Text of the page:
A large number of Gram-negative bacteria naturally produce extracellular membrane vesicles (MVs). These vesicles are derived from the outer membrane (OM) and contain OM and periplasmic proteins. MVs are an important component of bacterial virulence as they serve as trafficking vehicles for bacterial toxins to eukaryotic cells. In addition to trafficking toxins, our laboratory recently discovered that the opportunistic pathogen Pseudomonas aeruginosa utilizes MVs to traffic the cell-cell signaling molecule PQS between P. aeruginosa cells. Since PQS signaling is required for virulence, MVs are a critical component of P. aeruginosa pathogenicity. Although the roles of MVs in pathogenesis are clear, the molecular mechanism of MV formation is not currently understood. The goal of this proposal is to determine the molecular mechanism of MV formation in P. aeruginosa. To this end, a molecular model for MV formation has been developed, and three specific aims are proposed to test this model.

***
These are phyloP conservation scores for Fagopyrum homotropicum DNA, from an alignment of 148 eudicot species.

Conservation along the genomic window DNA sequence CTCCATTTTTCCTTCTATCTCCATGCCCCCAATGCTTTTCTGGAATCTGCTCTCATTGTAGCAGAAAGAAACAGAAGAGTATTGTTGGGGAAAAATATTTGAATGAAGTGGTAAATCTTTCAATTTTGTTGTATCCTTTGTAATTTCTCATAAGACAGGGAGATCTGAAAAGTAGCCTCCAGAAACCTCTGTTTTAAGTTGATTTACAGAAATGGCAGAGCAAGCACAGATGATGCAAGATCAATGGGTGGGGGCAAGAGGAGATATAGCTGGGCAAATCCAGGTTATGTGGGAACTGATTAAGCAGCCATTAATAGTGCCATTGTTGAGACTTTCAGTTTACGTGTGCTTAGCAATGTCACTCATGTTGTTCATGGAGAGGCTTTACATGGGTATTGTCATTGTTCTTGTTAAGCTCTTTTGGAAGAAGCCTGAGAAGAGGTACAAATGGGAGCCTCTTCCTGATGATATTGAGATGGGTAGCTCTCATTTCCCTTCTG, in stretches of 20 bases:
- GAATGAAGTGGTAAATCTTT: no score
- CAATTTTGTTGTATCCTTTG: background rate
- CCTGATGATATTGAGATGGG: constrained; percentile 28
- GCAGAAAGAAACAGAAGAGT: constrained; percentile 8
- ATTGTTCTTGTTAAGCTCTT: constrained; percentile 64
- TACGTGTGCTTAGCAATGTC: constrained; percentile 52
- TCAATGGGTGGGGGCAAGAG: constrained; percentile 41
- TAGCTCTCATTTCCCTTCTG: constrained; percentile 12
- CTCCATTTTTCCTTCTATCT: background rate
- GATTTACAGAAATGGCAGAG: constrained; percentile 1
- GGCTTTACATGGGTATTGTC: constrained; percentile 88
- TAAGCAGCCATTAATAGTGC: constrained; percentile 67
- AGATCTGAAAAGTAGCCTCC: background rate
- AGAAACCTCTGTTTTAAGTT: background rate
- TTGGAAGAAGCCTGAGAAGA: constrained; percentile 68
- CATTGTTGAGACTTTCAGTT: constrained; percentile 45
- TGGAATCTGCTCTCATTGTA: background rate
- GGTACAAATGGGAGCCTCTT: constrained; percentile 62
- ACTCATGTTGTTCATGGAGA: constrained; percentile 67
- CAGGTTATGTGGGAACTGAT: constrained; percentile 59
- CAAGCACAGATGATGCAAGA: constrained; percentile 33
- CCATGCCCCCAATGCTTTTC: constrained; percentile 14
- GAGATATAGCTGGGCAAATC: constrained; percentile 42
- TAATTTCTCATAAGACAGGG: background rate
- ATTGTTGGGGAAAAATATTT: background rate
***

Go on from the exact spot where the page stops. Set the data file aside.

These specific aims propose genetic, biochemical, and physiological techniques to exact a role for PQS (specific aim 1), lipopolysaccharide (specific aim 2), and pg-associated OM proteins (specific aim 3) in MV formation, with the ultimate goal of precisely defining the mechanism of MV formation. Due to their role in toxin and signal trafficking, understanding how MVs are produced will provide new insight into P. aeruginosa signaling and disease. Ultimately, understanding the molecular mechanism of MV formation may provide a novel target for antimicrobial development through development of technology to control MV production. Bacterial communication within a population is critical for pathogenicity of many bacteria, including the bacterium Pseudomonas aeruginosa. The goal of this project is to provide a fundamental understanding of how P. aeruginosa communicates, with the ultimate goal of devising ways to disrupt this communication.
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